Under this slogan scientists of the ERCIM institutes was given the opportunity to present their ideas on matters that are closely related to IT research. The Internal Event on Thursday 4 November 1999 was targeted at ERCIM scientific and administrative staff. It consisted of a mixture of some 20 presentations by ERCIM researchers and invited speakers about research related issues and state-of-the-art presentations, covering a variety of research areas. The internal event was set up to be an occasion to meet other ERCIM researchers and to get acquainted with what is going on in other ERCIM institutes.

  • Krzysztof Apt, CWI: Constraint Programming, or at the Crossroads of Mathematics and Computer Science [abstract]
  • Bernard Lang, INRIA: Libre Software [abstract]
  • Stelios Orphanoudakis, FORTH: Information Society Technologies in Healthcare [abstract]
  • Dennis Tsichritzis, GMD: The changing art of research
  • Jan van Schuppen, CWI: Control and System Theory [abstract]
  • Achim Sydow, GMD: New Perspectives of Environmental Modelling and Simulation [abstract]
  • Keith Jeffery, CLRC: What's next in Databases [abstract]
  • Fadi El Dabaghi, INRIA: Integrated Information System for Modeling and Management of Water Resources: Trends and Perspectives
  • Tamas Roska, SZTAKI: Analogic Cellular Array Computing - A new bridge between Computer Science, Computer Engineering, and Mathematics [abstract]
  • David Duce, CLRC: W3C State of the Art [abstract]
  • Pentti Kanerva, SICS: Stochastic Pattern Computing: A New Computing Paradigm for AI [abstract]
  • Aarno Lehtola, VTT: Engineering multilingual services on the WWW
  • Yves Robert, ENS Lyon: Algorithms and Tools for (distributed) Heterogeneous Computing [abstract]
  • Constantine Stephanidis, FORTH: Designing for "all" in the Information Society [abstract
  • Dominique Pignon, ENS: Perspectives of Development of Virtual Reality and its Public Use []
  • Jussi Karlgren, SICS: Non-topical factors in information access [abstract]
  • Peter Kacsuk, SZTAKI: Metacomputing [abstract]
  • Laurent Kott, INRIA: INRIA's Spin-off policy [abstract]
  • Kristina Höök, SICS: Social navigation and un-orthodox views on usability [abstract]
  • Jan Friso Groote, CWI: On the reliablity of software
  • Leonello Tarabella and Marco Cardini, CNR, Demonstration of CNR's Computer Music Lab. [link]

Demonstrations 4 and 5 November

In conjunction with the presentations on, demonstrations of current research was given:

CYCAB - Self-service vehicles for the cities of tomorrow. This new public transportation system is based on a fleet of small electric vehicles specifically designed for zones with limited access to regular automobiles. CyCab is entirely under computer control and can be driven manually with a joystick, or can be driven automatically under various modes. It is being developed by INRIA with the assistance of EDF, RATP and Andruet S.A.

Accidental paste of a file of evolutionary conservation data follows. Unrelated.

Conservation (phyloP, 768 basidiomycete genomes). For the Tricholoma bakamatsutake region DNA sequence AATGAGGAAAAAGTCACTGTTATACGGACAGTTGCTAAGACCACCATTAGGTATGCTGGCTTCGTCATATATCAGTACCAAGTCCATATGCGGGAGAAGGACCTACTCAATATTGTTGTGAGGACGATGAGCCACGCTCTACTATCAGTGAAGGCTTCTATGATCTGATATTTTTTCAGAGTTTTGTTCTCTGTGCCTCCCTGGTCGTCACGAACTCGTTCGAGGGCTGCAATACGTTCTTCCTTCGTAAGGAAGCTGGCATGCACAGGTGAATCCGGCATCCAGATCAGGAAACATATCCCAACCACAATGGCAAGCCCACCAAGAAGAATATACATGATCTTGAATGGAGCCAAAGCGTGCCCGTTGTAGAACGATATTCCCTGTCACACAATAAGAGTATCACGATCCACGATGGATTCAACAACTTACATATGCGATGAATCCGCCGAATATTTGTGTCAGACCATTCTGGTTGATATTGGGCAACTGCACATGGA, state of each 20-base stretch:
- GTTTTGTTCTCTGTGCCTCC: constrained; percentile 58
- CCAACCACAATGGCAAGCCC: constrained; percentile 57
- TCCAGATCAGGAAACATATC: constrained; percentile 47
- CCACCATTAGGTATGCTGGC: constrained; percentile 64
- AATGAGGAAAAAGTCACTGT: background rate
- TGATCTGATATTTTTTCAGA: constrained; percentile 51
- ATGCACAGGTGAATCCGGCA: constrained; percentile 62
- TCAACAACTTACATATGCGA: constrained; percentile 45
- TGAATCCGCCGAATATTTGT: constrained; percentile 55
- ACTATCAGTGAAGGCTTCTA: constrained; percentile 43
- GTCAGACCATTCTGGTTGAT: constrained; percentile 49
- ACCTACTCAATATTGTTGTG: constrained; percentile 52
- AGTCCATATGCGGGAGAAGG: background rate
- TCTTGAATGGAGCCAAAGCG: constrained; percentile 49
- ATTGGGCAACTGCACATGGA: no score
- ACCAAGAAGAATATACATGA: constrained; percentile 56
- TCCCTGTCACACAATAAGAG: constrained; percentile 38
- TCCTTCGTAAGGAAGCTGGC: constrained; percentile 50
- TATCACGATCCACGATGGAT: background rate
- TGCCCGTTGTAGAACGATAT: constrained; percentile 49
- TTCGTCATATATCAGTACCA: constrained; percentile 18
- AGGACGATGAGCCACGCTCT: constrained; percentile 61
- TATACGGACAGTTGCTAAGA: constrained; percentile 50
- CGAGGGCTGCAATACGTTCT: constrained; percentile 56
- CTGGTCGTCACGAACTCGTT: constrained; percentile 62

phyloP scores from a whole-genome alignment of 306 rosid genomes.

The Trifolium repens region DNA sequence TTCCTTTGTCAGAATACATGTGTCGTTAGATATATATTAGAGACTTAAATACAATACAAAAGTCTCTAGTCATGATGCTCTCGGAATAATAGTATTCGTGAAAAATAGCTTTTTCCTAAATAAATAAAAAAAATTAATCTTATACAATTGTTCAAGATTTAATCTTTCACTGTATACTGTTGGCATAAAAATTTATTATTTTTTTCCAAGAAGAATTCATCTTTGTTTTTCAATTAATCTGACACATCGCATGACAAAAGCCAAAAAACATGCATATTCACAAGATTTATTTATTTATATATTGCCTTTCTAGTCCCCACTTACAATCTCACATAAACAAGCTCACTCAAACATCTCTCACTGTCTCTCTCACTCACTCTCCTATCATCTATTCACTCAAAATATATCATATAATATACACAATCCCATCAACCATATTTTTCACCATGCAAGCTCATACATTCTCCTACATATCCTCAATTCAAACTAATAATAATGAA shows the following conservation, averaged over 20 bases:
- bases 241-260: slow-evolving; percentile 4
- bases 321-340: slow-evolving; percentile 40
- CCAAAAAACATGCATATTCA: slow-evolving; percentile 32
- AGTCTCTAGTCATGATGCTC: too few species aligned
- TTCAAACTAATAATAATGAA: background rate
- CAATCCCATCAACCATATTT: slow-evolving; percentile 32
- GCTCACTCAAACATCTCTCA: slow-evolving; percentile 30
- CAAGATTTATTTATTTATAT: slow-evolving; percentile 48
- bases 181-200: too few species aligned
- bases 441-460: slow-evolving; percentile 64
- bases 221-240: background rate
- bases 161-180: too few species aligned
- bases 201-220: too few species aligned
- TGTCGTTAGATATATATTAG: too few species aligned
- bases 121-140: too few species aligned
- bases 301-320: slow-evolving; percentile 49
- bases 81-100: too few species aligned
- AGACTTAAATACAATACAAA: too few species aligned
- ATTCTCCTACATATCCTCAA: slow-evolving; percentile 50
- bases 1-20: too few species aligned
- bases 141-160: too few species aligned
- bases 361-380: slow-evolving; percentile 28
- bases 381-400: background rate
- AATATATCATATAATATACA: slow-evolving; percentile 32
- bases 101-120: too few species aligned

PERSONA - Tools for Social Navigation: Within the PERSONA project, four systems have been designed and implemented to deal with the problem of navigation through information space. One is the Agneta & Frida system, two characters that sits below the web browser and comment, ironically, their contents as the user browses the web. Another is the Social Navigator, a developers' set of tools that allows adding various social navigation possibilities to net-based applications. A third is the on-line store, EFOL, which incorporates social navigation into the domain of shopping for food. Finally, the Navigational Instrument is a computer-based method for evaluating applications early on in the design process.

W3C - The World Wide Web Consortium, W3C, an industry consortium of over 350 organisations, jointly run at the W3C hosts MIT (USA), INRIA (Europe) and Keio University (Asia), was created to enhance the interoperability and promote the evolution of the World Wide Web. To enhance the communication between W3C and the Web community, W3C-Leverage Action opened six European W3C national offices, all located at ERCIM member institutes (RAL, GMD, SICS, FORTH, CWI, CNR) as the first point of contact between the Consortium and local W3C members, and also the general public, with an ongoing responsibility to organise local events.

Virtual Reality for Scientific Visualization - Scientific visualization is the use of computer graphics to create visual images that aid the understanding of complex, often massive, numerical representations of scientific concepts or results. Scientific insight into complex phenomena depends in part on our ability to develop meaningful three-dimensional displays. Virtual environments are interactive, head coupled computer displays that give the scientist the illusion of immersing into a virtual world. The goal of our research is to construct virtual worlds in the hope that the scientist can get a better understanding of the problem under study. In this demonstration, we will show three examples of scientific virtual worlds. These examples stem from: computational fluid dynamics, cell biology, and the exploration of large data repositories on the Internet.

IMU - Integrated Publishing in Multimedia Networks - VTT, together with Finnish universities has developed a new type of publication system for TV-programs and newspaper articles. The integrated publication IMU includes features both from newspapers and TV. The publication is delivered using fast networks like bidirectional cable TV network. By combining the contents of databases from several newspaper houses and TV companies a continuously updated and personalized WWW-multimedia publication is created. The users read the publication from Internet on their PC with normal WWW-browsers. Information at